Shaw put in an attack on the fourth trip up the Sunset Loop climb, but when no one came with her, she knew it would not last.

“The fourth lap was really hard. I thought if someone attacked right now, it would be miserable,” she said. “So maybe that person should be me.”

Shaw stayed away for a lap, and then it was the Abbott and Häusler show. The two climbers, both past winners of the Giro Donne, escaped on the climb, and never came back. Behind, Powers controlled to ensure that the clock did not run out, but once it was under a minute, she had no worries. Thanks to her efforts, Häusler took home the mountains jersey.

On the final lap, Abbott came through the feed zone alone and held on to the finish to win the stage. Behind Abbott, Joelle Numainville won the sprint for second ahead of Jo Kiesanowski (Tibco).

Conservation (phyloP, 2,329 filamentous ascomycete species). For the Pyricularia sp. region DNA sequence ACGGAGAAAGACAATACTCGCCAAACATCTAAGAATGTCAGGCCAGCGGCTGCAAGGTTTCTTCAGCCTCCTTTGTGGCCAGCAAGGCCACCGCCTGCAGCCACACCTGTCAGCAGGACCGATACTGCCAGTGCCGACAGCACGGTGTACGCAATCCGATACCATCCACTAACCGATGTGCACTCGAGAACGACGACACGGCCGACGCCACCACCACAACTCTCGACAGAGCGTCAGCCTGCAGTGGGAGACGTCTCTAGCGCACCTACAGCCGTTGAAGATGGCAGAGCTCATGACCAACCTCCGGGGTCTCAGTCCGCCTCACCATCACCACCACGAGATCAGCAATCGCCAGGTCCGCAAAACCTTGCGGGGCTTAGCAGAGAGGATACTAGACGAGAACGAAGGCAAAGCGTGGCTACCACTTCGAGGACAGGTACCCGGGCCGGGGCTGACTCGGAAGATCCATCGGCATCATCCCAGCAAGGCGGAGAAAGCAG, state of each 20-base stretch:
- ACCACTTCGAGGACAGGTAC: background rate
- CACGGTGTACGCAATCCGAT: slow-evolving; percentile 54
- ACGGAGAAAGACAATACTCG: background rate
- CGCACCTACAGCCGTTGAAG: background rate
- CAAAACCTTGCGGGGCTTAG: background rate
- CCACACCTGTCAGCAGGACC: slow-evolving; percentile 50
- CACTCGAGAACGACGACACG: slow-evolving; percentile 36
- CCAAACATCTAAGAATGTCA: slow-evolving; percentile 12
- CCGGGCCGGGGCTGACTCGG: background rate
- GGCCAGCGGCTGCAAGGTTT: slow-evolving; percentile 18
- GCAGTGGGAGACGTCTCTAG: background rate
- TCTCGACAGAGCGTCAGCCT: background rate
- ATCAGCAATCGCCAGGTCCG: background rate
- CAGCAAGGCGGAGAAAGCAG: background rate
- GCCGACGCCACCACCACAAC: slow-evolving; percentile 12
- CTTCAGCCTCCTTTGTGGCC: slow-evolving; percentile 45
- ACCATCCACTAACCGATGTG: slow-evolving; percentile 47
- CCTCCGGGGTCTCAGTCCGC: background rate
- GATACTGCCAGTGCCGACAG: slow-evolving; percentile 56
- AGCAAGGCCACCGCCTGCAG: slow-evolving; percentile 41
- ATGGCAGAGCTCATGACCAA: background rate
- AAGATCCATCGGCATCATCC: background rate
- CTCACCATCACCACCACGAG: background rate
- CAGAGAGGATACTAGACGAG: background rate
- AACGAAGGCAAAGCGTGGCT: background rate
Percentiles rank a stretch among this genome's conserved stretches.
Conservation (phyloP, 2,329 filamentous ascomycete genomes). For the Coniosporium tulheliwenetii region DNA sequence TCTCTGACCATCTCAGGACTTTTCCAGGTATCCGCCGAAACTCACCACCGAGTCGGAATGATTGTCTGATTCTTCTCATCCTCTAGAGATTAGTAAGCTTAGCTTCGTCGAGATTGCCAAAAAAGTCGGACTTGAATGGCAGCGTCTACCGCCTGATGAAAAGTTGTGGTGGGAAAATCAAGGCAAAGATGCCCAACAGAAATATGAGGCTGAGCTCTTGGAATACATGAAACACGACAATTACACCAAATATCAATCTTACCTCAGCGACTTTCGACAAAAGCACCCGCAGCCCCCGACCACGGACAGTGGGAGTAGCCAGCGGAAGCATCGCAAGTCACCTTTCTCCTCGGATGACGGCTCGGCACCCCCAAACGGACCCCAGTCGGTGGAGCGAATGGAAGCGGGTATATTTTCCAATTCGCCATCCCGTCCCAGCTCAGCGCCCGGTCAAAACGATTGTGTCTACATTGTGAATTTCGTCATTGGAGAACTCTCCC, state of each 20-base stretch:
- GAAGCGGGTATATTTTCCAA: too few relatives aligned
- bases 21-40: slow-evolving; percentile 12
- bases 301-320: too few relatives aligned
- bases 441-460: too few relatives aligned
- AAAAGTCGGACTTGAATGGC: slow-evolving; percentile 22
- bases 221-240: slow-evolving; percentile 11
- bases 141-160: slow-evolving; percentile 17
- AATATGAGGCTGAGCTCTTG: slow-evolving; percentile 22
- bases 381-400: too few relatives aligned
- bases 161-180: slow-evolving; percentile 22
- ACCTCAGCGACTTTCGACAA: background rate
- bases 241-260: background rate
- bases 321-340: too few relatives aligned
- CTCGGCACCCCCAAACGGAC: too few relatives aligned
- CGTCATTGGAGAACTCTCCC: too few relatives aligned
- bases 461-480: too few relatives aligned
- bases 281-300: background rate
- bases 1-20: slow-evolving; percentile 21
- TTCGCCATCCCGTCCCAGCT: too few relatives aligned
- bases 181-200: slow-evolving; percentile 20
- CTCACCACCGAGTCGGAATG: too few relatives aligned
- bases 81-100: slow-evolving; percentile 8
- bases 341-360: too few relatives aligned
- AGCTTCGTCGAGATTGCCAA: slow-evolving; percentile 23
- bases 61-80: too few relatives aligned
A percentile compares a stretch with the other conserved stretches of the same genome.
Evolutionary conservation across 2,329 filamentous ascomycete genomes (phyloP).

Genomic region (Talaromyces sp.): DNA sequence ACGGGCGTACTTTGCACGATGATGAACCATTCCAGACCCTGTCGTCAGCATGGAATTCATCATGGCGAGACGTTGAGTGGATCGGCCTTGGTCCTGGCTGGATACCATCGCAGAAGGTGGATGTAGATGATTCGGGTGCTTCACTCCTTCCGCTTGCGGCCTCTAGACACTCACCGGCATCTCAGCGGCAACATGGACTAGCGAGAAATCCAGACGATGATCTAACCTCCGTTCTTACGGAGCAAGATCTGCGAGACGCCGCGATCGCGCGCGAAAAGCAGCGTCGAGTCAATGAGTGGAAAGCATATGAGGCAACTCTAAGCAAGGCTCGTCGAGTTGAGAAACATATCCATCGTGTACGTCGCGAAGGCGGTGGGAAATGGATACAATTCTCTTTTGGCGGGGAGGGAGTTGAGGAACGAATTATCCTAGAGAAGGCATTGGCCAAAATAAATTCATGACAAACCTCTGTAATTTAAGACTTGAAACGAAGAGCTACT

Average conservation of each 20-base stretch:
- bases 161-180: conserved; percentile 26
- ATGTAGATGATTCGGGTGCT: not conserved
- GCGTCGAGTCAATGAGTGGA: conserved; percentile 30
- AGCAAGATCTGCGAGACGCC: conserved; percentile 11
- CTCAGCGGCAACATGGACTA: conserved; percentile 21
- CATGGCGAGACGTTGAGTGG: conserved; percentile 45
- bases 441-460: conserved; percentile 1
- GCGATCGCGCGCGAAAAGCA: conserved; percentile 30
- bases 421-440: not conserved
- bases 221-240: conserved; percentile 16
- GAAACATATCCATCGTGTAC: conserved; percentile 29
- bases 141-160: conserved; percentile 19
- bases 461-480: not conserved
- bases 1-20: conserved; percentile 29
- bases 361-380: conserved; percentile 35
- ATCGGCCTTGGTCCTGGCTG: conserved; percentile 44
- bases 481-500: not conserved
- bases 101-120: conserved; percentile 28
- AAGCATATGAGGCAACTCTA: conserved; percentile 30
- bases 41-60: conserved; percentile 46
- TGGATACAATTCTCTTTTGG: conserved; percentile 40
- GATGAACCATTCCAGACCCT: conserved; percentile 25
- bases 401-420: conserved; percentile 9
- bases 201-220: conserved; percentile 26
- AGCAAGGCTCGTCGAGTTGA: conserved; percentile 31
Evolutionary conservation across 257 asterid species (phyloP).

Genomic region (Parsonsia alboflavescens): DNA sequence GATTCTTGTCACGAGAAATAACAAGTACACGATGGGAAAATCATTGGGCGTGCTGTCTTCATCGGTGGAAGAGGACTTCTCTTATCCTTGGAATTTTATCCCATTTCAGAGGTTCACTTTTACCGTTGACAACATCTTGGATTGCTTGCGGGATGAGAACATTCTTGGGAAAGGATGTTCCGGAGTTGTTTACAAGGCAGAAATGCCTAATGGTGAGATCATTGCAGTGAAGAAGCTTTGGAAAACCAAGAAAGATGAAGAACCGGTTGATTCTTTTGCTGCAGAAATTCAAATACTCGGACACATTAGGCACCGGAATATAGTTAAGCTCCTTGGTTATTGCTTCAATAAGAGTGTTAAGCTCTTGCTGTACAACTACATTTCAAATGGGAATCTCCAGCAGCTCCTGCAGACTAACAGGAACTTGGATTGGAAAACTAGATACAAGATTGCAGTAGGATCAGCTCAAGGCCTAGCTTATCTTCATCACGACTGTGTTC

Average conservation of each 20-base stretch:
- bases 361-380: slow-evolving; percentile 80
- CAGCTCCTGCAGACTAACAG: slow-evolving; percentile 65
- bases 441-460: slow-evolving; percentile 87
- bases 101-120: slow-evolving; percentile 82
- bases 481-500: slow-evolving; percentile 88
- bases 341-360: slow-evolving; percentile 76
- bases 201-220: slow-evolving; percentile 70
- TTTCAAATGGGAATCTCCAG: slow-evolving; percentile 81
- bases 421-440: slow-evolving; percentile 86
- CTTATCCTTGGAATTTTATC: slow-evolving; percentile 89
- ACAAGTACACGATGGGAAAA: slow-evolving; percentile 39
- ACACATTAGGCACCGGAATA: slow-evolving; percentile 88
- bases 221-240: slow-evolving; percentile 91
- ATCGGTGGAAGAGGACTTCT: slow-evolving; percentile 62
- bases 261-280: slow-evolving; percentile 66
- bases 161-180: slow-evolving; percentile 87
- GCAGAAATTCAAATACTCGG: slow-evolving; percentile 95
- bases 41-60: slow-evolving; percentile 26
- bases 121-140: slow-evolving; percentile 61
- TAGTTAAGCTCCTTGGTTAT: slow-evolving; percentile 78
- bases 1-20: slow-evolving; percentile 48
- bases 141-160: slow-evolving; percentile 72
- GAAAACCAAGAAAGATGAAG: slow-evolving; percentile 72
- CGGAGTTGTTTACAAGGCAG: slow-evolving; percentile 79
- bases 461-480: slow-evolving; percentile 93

“It was really hard. I didn’t think I would make it. I was hanging out, but it was just survival each lap,” said Numainville. “They’re strong! Powers is strong! I was just impressed. They were going to win. It was my job, I was hanging up there, I had to sprint. It’s just so impressive. ”

Mancebo pounds the climb

To no one’s surprise, Mancebo lit up the Sunset Loop climb, taking a solo stage victory just ahead of the hard-charging field and winning the general classification for the second time in his career.

“I knew it was coming,” said Haga, who started the day in the race lead by five seconds. “You can’t think about it too much, you just have to chew on the handlebars and focus on the wheel in front of you. He goes, you either have the legs or you don’t. And I did not today.”